Uncut diamond, From the collection of: Geoscience Australia
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StelleriteGeoscience Australia

Stellerite is a type of zeolite. This zeolite is from cavities in volcanic rocks of the Warrumbungle mountain range, an area which contains some of the best zeolites in Australia. Some of the cavities discovered at the site were tens of metres in length.

Anglesite AnglesiteGeoscience Australia

Anglesite is a secondary lead sulphate mineral ranging in colours, in this case the very rare green crystalline mineral. Named after the type locality, Parys Mine on the island of Anglesey in Wales, U.K.

TourmalineGeoscience Australia

Watermelon tourmaline is so named for the striking balance of green on the outer rims of the mineral with a white inner layer followed by variations of orange-red or pink.

AmazoniteGeoscience Australia

Amazonite is more typically coloured green than the blue variety here. It is thought that the colour is derived from an elevated lead content. Named after the Amazon River in Brazil, amazonite is a microline feldspar.

Wulfenite WulfeniteGeoscience Australia

Azurite, From the collection of: Geoscience Australia
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Pictured here is a set of beautiful azurite crystals. Azurite is a copper mineral. The name comes from the Persian word lazhward meaning 'blue' in reference to the colour.

Azurite, From the collection of: Geoscience Australia
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Azurite, over very long time periods, oxidises to malachite (green mineral) as you can see in this specimen. This weathering process makes malachite a pseudomorph of azurite.

Did you know the mineral chrysocolla (another secondary copper mineral) can pseudomorph from malachite, after azurite, known as a double pseudomorph?

Malachite, From the collection of: Geoscience Australia
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CalciteGeoscience Australia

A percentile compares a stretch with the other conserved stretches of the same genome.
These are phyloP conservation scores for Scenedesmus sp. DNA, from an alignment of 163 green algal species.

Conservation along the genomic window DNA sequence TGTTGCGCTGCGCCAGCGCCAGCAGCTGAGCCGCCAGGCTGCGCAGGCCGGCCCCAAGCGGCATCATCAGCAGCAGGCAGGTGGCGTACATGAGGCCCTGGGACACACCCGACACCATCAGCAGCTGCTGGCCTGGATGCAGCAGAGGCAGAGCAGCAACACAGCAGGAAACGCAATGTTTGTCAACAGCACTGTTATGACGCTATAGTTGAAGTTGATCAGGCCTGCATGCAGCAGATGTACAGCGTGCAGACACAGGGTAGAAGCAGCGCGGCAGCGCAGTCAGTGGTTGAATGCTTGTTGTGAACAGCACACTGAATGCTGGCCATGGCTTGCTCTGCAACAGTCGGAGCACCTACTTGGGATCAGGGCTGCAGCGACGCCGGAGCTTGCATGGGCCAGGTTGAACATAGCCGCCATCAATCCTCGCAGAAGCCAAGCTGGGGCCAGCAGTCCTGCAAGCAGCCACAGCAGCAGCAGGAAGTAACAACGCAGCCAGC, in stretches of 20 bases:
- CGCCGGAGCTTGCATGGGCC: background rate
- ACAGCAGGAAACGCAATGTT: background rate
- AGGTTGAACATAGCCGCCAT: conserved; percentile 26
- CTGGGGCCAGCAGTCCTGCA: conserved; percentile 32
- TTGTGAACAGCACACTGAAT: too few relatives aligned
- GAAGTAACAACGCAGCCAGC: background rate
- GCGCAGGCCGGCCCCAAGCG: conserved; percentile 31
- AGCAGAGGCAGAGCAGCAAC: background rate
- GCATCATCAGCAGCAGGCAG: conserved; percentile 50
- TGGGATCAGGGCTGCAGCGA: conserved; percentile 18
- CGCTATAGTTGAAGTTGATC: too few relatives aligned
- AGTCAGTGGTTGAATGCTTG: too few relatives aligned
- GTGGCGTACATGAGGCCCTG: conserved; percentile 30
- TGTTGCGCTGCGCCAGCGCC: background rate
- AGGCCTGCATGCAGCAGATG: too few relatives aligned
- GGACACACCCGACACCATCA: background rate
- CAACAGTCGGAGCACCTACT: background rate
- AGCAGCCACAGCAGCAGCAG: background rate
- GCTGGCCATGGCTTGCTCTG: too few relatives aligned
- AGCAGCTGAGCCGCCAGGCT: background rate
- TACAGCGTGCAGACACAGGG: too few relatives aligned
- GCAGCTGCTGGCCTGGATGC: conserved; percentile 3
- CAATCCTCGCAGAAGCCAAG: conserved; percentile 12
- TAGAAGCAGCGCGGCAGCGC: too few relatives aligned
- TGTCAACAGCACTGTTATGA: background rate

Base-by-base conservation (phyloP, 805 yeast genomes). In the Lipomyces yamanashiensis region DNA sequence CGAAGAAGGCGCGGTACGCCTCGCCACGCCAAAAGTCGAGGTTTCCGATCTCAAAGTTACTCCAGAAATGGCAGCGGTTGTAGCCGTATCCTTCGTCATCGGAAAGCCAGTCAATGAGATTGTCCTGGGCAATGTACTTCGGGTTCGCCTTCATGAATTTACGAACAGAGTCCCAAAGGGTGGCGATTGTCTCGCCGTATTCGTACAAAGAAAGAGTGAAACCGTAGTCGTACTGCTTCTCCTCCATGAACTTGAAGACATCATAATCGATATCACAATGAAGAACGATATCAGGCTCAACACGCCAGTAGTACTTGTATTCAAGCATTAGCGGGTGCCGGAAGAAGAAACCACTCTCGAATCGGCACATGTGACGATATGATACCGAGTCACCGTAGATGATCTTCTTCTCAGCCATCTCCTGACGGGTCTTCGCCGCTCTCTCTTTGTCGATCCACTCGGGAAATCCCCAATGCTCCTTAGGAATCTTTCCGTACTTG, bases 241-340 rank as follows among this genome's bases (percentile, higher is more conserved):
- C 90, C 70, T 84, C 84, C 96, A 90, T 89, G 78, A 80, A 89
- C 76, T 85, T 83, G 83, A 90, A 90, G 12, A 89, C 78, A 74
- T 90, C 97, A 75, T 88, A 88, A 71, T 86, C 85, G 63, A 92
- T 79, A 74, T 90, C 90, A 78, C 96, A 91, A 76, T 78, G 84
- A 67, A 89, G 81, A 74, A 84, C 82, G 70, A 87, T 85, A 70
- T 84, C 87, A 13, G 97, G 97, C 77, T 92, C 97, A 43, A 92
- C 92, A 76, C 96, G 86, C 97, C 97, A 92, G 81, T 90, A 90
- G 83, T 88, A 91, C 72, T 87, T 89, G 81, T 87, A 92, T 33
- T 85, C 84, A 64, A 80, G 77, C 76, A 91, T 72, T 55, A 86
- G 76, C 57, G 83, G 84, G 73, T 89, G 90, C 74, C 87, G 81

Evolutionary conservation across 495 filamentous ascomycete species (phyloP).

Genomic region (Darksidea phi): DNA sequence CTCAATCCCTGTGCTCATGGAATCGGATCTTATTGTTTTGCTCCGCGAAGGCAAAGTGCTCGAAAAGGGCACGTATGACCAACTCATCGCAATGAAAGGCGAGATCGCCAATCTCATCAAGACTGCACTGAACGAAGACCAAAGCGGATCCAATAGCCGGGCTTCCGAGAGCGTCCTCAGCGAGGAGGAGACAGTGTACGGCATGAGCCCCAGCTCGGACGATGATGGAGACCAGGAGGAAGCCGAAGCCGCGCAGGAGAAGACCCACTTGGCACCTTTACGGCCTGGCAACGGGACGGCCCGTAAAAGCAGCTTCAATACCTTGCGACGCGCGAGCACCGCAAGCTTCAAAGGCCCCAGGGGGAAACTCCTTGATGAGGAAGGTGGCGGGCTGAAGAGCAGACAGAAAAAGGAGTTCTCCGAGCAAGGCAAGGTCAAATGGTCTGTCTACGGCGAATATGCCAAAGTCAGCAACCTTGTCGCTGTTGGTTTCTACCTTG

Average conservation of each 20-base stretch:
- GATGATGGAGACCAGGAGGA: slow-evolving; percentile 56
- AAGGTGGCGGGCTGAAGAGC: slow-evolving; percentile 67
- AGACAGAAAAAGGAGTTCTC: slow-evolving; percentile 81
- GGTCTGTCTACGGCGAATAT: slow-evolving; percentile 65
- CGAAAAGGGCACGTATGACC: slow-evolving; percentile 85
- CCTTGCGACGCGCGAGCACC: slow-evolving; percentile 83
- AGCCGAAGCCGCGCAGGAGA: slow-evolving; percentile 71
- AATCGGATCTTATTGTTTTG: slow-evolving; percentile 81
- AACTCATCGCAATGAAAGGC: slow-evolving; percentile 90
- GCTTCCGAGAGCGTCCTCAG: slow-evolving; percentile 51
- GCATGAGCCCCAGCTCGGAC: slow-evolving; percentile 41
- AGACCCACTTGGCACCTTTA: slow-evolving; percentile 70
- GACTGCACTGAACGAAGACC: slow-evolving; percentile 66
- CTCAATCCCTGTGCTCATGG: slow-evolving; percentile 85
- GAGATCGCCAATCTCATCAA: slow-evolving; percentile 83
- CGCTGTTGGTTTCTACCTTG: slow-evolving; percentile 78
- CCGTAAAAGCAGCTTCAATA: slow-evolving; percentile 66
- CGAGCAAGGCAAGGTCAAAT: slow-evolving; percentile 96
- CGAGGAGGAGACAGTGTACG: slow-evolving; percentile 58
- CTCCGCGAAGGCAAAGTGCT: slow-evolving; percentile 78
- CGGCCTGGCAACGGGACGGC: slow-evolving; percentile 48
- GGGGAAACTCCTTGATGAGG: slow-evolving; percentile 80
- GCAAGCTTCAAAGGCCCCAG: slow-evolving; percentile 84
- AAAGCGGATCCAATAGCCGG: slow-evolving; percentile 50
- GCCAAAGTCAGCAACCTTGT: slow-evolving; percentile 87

Calcite is a common mineral but what makes this specimen valuable is its large size, shape and colour.

RhodochrositeGeoscience Australia

Rhodochrosite is a manganese mineral which when transparent, raspberry coloured and in crystal form is rare and commands high prices by collectors. It is the national gemstone of Argentina.

HeliodorGeoscience Australia

A true gemstone, this golden yellow variety of beryl is referred to as heliodor. Note: emeralds are the green variety of beryl and aquamarine is a blue-green variety of beryl when gem quality.

VeszelyiteGeoscience Australia

Known from only a handful of localities, such as the Black Pine mine, Montana, USA, the copper-zinc mineral veszelyite is an extremely rare gem with crystal sizes usually less than 10 mm.

BrazilianiteGeoscience Australia

Brazilianite is typically found in granite pegmatites and is named by Frederick Harvey Pough and Edward Porter Henderson in 1945 for the type locality country, Brazil, where it was first found.

StolziteGeoscience Australia

Some of the finest specimens of stolzite come from the Broken Hill lode in Australia. A lead tungstate with the formula Pb(WO4), it is a rare secondary mineral in the oxidized zones of hydrothermal deposits.

CupriteGeoscience Australia

Smithsonite, From the collection of: Geoscience Australia
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There is great variety in the colours of smithsonite specimens held in the Geoscience Australia collection. The following images demonstrate this for the zinc carbonate mineral.

Smithsonite, From the collection of: Geoscience Australia
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Smithsonite Smithsonite, From the collection of: Geoscience Australia
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Pyromorphite PyromorphiteGeoscience Australia

Pyromorphite comes in a variety of colours, yellow, green, brown, grey, and colourless. It is a secondary lead mineral with barrel-shaped hexagonal prisms, in clusters often lining cavities.

Credits: Story

The National Mineral and Commonwealth Paleontological Collection, Geoscience Australia and The National Museum of Australia Mineral Collections (specimens)

Chris Fitzgerald (photography)

Steven Petkovski and Peter Butler (text/editing)

Dave Champion (scientific review)

Marie Lake (safe image editing)

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The story featured may in some cases have been created by an independent third party and may not always represent the views of the institutions, listed below, who have supplied the content.